MAKING A HOUSE A HOME
Making a House a Home in partnership with EQ3, Buenen Design, and SOS Children’s Villages Canada
I want to share a project with our supporters that brought hope and light into our Village in late 2020. After trying to manage the pandemic, we had a transition at our Village site where one house became available for a foster family. This was a unique time to take on such a transition. Lockdown leered on everyone’s minds, and there were particulars for figuring out how to do it safely. Word got out amongst the team, and were able to set up a great partnership with Canadian furniture company EQ3 and with SOS Children’s Villages Canada. They wanted to be sure, regardless of who the family was, that they could provide furnishing for the home to help make the family feel very welcome.
Our program staff sorted out what was needed while following strict COVID-19 health and safety procedures. This involved introducing ourselves to a family of seven (of which five are foster children) eager to find a home within our Village. Although it seemed that all moving parts were coming together, we realized and began to worry that the house would feel a bit vacant as we began to learn about the family and the children.
Usually, SOS Children’s Village BC would hold a gathering to welcome our families. We’d acknowledge and introduce our parents, children, and youth to each other, and of course, break bread! So we wanted to be sure that the family felt welcome – with a statement!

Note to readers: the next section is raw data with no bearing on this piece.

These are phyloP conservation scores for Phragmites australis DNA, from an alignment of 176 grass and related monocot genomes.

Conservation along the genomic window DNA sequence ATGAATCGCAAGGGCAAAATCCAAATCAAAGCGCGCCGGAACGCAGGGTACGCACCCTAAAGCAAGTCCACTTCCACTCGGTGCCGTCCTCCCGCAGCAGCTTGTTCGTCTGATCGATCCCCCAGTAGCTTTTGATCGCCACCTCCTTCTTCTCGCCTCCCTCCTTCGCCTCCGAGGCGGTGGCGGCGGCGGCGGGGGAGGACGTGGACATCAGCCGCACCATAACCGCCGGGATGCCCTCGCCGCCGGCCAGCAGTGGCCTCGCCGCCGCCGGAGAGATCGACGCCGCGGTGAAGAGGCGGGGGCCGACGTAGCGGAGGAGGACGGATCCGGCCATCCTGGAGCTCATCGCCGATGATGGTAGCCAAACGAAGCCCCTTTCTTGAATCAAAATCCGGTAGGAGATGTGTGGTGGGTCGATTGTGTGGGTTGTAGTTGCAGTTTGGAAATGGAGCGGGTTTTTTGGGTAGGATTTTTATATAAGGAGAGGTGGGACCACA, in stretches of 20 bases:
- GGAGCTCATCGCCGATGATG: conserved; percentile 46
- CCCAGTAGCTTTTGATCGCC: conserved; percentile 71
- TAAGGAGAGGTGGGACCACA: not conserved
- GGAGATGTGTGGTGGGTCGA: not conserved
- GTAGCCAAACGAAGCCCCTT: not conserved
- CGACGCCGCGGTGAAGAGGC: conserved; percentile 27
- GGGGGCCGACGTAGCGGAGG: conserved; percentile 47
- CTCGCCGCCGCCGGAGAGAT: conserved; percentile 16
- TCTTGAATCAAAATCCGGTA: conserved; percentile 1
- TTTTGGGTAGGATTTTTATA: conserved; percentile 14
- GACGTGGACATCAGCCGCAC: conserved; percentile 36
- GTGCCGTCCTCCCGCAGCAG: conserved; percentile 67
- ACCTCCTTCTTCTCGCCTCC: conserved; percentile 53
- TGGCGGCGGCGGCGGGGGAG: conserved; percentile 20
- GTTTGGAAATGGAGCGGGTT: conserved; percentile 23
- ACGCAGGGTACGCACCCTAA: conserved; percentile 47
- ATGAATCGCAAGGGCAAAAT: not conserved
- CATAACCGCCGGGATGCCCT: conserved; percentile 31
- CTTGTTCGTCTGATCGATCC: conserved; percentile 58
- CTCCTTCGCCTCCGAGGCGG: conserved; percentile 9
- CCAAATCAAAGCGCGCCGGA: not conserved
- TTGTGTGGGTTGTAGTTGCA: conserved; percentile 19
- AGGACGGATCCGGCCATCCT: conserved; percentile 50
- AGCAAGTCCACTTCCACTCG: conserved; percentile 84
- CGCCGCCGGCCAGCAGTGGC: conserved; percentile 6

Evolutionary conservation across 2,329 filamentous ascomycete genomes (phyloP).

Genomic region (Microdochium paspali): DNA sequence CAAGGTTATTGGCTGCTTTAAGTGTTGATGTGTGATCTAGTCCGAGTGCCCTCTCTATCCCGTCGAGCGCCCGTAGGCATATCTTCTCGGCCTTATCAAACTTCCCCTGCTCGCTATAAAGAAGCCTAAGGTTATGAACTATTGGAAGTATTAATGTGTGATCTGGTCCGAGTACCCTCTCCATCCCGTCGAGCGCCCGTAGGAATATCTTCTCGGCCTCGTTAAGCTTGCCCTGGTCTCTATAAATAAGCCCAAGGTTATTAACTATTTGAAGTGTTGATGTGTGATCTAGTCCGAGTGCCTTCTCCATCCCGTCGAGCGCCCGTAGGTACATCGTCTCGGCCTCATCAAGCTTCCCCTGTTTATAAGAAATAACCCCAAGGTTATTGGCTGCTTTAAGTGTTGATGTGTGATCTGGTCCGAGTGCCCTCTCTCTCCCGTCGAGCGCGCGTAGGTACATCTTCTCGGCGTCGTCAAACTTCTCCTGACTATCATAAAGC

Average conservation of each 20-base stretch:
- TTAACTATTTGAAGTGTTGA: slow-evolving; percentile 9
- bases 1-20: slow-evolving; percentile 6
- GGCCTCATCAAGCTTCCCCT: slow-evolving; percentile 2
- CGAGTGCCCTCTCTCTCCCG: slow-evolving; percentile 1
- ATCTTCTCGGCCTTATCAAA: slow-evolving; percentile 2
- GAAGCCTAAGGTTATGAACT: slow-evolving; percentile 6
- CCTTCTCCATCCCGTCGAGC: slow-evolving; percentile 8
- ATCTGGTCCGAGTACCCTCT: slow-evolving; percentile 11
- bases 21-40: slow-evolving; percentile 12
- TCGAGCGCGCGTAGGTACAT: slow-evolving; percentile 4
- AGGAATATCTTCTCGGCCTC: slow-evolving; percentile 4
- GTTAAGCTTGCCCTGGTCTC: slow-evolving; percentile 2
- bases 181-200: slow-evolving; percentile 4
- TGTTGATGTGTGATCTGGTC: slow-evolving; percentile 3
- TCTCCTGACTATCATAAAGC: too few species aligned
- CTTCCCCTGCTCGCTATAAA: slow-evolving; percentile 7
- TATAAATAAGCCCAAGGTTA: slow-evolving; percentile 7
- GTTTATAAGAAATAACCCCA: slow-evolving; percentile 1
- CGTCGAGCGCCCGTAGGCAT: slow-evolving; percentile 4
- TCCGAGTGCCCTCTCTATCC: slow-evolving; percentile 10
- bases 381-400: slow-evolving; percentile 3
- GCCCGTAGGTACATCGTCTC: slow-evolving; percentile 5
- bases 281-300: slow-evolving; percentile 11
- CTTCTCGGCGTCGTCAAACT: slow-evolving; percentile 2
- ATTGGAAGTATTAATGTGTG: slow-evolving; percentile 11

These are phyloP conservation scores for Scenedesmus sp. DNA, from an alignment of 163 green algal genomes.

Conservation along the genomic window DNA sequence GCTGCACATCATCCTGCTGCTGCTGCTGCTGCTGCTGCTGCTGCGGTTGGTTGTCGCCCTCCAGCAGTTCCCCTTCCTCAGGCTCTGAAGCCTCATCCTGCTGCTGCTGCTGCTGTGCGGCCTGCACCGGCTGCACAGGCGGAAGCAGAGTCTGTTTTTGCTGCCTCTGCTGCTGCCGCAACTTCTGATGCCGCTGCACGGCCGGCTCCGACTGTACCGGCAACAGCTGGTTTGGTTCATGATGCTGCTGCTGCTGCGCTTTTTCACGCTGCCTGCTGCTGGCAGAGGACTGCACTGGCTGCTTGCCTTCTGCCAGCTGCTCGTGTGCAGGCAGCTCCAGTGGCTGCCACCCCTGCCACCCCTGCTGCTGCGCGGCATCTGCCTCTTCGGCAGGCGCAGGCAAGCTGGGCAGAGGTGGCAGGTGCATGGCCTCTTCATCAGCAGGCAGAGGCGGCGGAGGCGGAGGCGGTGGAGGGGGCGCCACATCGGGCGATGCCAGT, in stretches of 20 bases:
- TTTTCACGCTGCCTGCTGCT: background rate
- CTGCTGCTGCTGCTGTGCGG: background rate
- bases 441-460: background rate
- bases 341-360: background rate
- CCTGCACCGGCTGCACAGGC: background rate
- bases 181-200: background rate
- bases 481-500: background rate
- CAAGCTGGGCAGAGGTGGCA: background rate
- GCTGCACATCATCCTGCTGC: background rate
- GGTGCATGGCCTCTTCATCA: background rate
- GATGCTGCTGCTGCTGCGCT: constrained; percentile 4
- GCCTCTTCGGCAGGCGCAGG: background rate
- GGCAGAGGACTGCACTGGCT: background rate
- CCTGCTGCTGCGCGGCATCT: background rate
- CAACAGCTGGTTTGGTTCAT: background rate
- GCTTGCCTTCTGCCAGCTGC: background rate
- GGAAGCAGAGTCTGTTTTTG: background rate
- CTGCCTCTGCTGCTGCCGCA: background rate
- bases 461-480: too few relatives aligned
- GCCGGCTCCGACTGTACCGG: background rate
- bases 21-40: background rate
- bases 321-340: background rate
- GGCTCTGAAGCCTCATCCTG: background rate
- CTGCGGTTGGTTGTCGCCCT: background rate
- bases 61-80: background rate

Light and Life
In stepped Jason Buenen of Buenen Design, a friend to the organization, and an incredible up-and-coming interior designer and stylist. Jason, with his expertise and knowledge, helped bring the home more meaning. His design brought light and life into the house. In other words, he ensured anyone seeing or being in the space would be excited to live there.
Jason’s work took over a month and half in prep. This included many meetings with myself and staff to ensure that the items in the home were just right! I am continually impressed with Jason’s work. But something I took to heart was that Jason was adamant about making sure that if anything was missing we had the resources and materials to get the job done – and done right. He showed care for this family, knowing that their experiences have been unfortunate to some extent, and wanted to do whatever in his power he could to make sure this family felt this house was their home.
In the lives of foster children, second hand items are often the story. Or hand me downs from other siblings. But with this opportunity, we were able to bring solace and resolve to these kids during a time of transition. To ensure they felt what every child should feel: safe, loved, and worthy.
In conclusion, a house can have many definitions. But it’s partnerships like these that help that definition transition the word ‘house’ into a ‘home’. These children will be able to grow, thrive, and develop here at the Village in a home they can call their own, with support and services right in their backyard, and a community of families who empower each other.
By Kistie Singh, Executive Director
Edited by William Brennan